What are those numbers? According to the Canada Mortgage and Housing Corp., the federal agency that insures lenders against mortgage losses while simultaneously serving as one of the main sources of real estate data in the country, the vacancy rate for condo rentals is just 1.3 per cent—about as close to zero as you can get.
As Berube points out, several things don’t make sense. After 20 years in the business she’s seen periods of ultra-tight vacancy rates during which scores of applicants would respond to listings. Nothing like that is happening now. A tight rental market should also lead to higher rents, but CMHC’s own rental market report from the fall of 2014 noted that rent collected from condo tenants declined 1.5 per cent from the previous year. She’s seen the same trend with her own clients, with rental units regularly fetching the same or less than they did five years ago. (In the end Berube rented that downtown unit after slashing the rent 10 per cent, to $1,500.) There’s also the fact a roughly one per cent vacancy rate is just an astonishingly, almost unbelievably low number. New York City, arguably the most brutal place to try to find a place to rent anywhere in the world, has a rental vacancy rate of 3.45 per cent. For higher-end units, it’s 7.3 per cent. Sorry, but Toronto isn’t New York, as much as people in Toronto like to think it is.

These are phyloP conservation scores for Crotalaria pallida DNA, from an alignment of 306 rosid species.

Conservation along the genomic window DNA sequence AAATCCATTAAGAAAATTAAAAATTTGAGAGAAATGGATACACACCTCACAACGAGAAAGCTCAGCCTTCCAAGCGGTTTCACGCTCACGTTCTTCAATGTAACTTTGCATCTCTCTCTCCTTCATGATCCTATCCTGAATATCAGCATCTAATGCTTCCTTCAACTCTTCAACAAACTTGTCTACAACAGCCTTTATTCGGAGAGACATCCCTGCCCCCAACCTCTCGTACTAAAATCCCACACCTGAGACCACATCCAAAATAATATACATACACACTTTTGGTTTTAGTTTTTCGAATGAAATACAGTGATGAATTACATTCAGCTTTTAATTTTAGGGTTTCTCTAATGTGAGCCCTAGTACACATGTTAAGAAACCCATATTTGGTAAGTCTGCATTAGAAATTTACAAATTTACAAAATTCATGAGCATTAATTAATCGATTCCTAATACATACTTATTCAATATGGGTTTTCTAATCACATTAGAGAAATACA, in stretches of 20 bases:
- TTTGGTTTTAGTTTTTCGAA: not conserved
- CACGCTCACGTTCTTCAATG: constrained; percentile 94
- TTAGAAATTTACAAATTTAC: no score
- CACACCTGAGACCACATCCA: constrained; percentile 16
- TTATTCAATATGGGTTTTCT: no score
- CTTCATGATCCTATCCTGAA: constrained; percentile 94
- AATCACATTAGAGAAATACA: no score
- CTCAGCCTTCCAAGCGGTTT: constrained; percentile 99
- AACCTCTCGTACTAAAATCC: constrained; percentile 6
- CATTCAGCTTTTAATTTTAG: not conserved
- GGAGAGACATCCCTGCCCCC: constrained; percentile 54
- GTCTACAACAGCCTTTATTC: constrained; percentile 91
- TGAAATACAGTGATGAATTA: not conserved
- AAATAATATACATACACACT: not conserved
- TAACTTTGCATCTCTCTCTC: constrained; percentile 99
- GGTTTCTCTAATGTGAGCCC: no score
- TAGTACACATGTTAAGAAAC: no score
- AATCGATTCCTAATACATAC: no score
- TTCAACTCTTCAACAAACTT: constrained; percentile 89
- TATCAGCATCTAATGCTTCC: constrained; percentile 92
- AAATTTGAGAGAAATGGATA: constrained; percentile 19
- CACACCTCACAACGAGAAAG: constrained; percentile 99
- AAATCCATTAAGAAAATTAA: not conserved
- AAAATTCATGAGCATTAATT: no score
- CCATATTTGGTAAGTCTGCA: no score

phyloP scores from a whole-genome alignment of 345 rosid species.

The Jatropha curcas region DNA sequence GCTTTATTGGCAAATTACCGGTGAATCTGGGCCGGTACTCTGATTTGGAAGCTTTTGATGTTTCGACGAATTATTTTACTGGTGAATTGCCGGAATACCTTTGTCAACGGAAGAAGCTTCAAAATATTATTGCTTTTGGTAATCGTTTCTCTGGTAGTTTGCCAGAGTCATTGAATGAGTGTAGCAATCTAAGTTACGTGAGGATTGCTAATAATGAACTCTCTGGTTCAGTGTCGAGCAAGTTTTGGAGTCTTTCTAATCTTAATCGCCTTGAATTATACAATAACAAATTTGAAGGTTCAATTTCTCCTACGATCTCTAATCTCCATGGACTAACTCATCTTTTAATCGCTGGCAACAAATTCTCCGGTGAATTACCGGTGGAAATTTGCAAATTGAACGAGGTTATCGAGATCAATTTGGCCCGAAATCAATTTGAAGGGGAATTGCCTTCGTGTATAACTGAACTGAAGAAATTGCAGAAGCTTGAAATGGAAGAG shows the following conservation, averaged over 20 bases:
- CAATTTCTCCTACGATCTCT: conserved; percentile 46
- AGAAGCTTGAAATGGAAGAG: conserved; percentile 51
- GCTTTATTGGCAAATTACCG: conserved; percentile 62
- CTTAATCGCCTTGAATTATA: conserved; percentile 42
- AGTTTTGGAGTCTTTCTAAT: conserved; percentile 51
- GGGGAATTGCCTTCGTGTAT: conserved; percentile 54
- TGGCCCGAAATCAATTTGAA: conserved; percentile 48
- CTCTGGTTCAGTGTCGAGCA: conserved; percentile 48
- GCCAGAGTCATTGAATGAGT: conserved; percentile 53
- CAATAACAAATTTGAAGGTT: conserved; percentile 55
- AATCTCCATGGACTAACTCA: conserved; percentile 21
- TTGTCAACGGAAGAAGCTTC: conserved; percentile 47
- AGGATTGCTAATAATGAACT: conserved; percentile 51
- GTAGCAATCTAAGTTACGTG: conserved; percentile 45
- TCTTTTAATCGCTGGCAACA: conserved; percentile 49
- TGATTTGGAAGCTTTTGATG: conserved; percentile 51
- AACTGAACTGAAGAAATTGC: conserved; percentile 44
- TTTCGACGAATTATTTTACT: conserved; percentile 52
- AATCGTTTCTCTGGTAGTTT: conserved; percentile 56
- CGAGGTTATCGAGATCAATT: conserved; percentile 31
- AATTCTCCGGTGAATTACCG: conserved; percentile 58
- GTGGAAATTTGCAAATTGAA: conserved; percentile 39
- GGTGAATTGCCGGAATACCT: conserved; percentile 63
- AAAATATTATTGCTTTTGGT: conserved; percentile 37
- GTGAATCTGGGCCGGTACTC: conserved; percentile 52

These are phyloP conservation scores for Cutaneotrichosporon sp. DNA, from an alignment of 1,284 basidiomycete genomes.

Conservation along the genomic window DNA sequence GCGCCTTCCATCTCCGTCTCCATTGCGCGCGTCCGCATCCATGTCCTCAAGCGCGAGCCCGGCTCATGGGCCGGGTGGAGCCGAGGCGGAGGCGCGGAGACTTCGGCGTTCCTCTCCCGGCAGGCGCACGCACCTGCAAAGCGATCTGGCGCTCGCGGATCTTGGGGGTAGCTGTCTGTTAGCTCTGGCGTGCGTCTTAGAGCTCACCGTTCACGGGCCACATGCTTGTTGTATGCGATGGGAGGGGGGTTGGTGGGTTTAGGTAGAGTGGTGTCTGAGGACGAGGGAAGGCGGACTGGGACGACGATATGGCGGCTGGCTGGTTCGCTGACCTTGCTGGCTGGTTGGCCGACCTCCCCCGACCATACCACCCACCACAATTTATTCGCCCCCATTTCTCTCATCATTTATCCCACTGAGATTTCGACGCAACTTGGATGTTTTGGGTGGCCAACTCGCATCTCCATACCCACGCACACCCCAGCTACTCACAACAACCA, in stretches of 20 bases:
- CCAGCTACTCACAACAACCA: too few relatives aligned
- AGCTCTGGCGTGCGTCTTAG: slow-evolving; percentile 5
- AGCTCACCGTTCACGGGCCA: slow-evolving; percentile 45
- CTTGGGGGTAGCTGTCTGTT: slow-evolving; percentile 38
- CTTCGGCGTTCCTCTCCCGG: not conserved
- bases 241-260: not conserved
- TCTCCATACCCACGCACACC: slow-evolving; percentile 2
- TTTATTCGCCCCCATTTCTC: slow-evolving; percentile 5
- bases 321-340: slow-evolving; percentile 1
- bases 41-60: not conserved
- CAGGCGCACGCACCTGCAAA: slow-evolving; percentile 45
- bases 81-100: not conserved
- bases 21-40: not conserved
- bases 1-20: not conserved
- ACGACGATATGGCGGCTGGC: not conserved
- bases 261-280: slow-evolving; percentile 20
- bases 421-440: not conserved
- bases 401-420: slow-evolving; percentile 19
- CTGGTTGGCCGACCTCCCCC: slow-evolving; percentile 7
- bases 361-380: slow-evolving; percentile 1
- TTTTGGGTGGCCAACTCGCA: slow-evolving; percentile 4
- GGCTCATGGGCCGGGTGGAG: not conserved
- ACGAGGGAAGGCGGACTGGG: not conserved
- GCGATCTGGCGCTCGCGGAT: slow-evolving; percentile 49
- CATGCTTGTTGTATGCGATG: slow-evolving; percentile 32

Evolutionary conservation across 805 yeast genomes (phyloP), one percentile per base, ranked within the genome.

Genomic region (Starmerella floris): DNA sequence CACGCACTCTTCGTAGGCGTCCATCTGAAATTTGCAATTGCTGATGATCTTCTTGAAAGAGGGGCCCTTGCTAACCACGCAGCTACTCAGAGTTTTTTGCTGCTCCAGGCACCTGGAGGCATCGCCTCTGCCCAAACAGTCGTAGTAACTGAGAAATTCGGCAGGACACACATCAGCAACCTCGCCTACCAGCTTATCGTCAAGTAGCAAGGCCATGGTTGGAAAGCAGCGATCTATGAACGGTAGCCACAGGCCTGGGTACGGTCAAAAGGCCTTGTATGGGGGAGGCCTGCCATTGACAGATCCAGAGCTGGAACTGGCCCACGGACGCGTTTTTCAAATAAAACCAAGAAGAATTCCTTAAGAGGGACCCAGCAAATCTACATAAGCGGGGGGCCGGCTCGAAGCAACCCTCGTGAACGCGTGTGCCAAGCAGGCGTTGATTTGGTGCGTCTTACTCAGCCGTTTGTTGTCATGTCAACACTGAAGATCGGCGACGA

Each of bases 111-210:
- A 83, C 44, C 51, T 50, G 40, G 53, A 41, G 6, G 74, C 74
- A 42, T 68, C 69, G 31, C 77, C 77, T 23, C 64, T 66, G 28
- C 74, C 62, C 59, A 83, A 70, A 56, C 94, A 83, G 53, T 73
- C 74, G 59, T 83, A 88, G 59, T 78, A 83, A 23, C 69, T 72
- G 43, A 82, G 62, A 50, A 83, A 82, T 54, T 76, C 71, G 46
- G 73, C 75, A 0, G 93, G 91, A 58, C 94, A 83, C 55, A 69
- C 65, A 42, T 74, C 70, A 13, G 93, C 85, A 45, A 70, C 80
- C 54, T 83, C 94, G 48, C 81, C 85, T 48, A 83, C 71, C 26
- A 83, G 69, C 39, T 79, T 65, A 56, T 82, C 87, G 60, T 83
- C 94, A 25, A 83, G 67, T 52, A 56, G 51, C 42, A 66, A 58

*Please see below for a correction to this paragraph Not surprisingly the vacancy-rate calculation on condos is something of a black box. It’s not, as you might think, a measure of the percentage of condos meant to be rented that are currently sitting empty. A condominium-owners survey by CMHC last fall makes that clear—it showed percentage of investment condos sitting vacant at 5.5 per cent for units purchased more than six years ago, and up to 10.1 per cent for those bought in the last three years. Instead the vacancy rate reflects empty units as a share of the whole condo market, including those units occupied by their owners. “It seems to be a Franken-number,” says Berube. “It means absolutely nothing and it’s encouraging people to buy condos thinking they’ll be easy to rent.”
There’s no question for a lot of people in Toronto looking to rent, it’s hard to find a decent place at an affordable price. And yet there’s glaring evidence of a huge stock of condo rental units sitting empty. Why the disconnect? Simple. Renters live in the real world of cash—the rent they pay is tethered to their paycheques. But condo investors who’ve been buying properties to rent exist in debt lalaland, leveraging up to buy properties at prices that in no way reflect the incomes of the people they hope to rent to.
Once that reality sets in—that other than being a speculative bet on rising prices, condos as investments are money losers—it’s only a question of how many will run for the exits.
*Correction and update: CMHC responds. And then I respond.